WILMINGTON, NC (WECT) - Governor Pat McCrory's proposed budget for 2014-15 would make some significant changes to the state's Film Incentive tax credit, which many have credited with luring in major motion picture productions and network television series.
McCrory's budget plan proposes to cap the tax credit any movie production could recoup at $6 million, compared to the current incentive plan that has a cap of $20 million per project. The current minimum any production must spend in North Carolina to qualify for the tax credit is $250,000. McCrory's proposal increases the minimum to $1 million.
According to the Motion Picture Association of America, Iron Man 3 received $20 million in support through state tax incentives when it filmed in Wilmington in 2012. The MPAA estimates the production spent $179.8 million in the state in wages and services.
To see the specifics of the Governor's film incentives proposal (which begins on page 70), click here.
You can compare to the specifics of the current film incentives plan by clicking here.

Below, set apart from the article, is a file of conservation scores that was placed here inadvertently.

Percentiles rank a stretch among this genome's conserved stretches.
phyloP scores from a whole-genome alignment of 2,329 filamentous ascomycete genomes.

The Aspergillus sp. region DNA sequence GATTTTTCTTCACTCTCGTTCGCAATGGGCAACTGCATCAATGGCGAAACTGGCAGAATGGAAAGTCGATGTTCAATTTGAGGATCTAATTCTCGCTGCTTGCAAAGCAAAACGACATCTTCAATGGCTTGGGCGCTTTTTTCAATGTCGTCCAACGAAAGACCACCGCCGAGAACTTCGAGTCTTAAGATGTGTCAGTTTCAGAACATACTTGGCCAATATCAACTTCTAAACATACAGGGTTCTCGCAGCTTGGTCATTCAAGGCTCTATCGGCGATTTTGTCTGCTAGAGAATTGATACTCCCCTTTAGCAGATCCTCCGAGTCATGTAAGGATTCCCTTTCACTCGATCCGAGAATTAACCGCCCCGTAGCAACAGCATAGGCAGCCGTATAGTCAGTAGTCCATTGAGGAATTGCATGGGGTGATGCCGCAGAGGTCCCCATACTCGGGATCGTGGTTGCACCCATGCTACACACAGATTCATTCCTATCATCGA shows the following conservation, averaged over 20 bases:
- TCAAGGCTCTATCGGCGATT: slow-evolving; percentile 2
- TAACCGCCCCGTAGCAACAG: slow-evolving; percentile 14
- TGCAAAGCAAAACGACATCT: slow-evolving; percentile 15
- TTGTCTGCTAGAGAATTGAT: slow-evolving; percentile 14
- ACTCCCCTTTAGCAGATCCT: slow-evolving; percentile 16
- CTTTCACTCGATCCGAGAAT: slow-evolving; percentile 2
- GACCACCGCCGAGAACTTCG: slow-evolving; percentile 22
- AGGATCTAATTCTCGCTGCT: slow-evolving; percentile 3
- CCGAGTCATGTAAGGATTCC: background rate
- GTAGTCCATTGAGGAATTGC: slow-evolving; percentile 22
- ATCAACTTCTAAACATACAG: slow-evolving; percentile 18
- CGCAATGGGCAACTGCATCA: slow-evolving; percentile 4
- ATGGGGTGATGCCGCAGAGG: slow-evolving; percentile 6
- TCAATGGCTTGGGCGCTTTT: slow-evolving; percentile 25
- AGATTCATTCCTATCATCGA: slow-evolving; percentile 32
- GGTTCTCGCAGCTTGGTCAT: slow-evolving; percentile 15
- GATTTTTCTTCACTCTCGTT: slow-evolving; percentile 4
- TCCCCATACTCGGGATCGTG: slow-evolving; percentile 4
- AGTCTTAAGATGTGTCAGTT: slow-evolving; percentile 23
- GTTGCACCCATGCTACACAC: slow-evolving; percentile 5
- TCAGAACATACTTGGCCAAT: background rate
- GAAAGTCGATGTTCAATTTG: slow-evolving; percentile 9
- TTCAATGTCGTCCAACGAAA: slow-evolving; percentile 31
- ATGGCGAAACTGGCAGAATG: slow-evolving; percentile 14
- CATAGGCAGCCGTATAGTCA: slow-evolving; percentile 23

Rep. Susi Hamilton (D-New Hanover) has proposed a bill to extend the current film incentives, without the sunset provision that takes effect at the end of this year. To see that bill, click here: http://bit.ly/1j5ExvN.
About the proposed changes, Josh Ellis, the Governor's Communications Director, wrote the following statement:
The governor's budget revises the state's film strategy in order to encourage long-term capital investments versus short-term projects with short-term returns. The budget reforms the film credit program by implementing a more cost-effective approach to encourage investment in the film industry in North Carolina. Under this proposal, the production company would receive a refund on all state taxes paid by the company, including income taxes paid by film employees. It would give local governments the option to rebate local taxes in the same manner. A new credit for investment in production and post-production facilities is also proposed to encourage capital investment. Based on last year's level of activity, the state tax rebate program would cost about $10 million annually.